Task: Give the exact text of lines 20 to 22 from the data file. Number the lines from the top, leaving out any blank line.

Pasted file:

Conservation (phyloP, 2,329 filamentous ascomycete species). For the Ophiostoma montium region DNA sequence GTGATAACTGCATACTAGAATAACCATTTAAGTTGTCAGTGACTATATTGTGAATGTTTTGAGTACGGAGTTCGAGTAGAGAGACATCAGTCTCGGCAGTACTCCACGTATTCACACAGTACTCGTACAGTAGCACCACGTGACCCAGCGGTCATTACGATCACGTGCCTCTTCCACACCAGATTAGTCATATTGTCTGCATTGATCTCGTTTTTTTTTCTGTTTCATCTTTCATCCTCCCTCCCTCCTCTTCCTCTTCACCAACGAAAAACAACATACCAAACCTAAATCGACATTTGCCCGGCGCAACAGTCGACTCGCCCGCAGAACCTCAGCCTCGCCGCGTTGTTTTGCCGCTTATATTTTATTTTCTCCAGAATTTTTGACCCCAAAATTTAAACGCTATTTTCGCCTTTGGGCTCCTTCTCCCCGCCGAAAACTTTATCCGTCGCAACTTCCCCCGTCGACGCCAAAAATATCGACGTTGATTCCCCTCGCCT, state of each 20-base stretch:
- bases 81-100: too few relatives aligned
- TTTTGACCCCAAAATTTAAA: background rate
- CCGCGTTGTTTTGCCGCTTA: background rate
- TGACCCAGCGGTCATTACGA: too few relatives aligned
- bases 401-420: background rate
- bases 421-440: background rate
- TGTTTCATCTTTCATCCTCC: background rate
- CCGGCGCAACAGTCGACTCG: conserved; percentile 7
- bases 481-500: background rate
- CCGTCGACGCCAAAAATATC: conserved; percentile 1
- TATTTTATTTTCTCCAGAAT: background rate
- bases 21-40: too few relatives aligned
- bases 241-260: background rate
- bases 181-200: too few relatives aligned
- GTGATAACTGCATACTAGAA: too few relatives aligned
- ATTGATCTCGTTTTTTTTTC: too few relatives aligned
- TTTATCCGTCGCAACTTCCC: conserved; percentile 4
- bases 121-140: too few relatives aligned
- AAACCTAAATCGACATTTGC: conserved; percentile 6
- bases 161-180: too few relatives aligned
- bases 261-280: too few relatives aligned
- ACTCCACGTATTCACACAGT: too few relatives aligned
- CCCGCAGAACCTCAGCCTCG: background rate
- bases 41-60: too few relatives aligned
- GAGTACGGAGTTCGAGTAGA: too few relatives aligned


- AAACCTAAATCGACATTTGC: conserved; percentile 6
- bases 161-180: too few relatives aligned
- bases 261-280: too few relatives aligned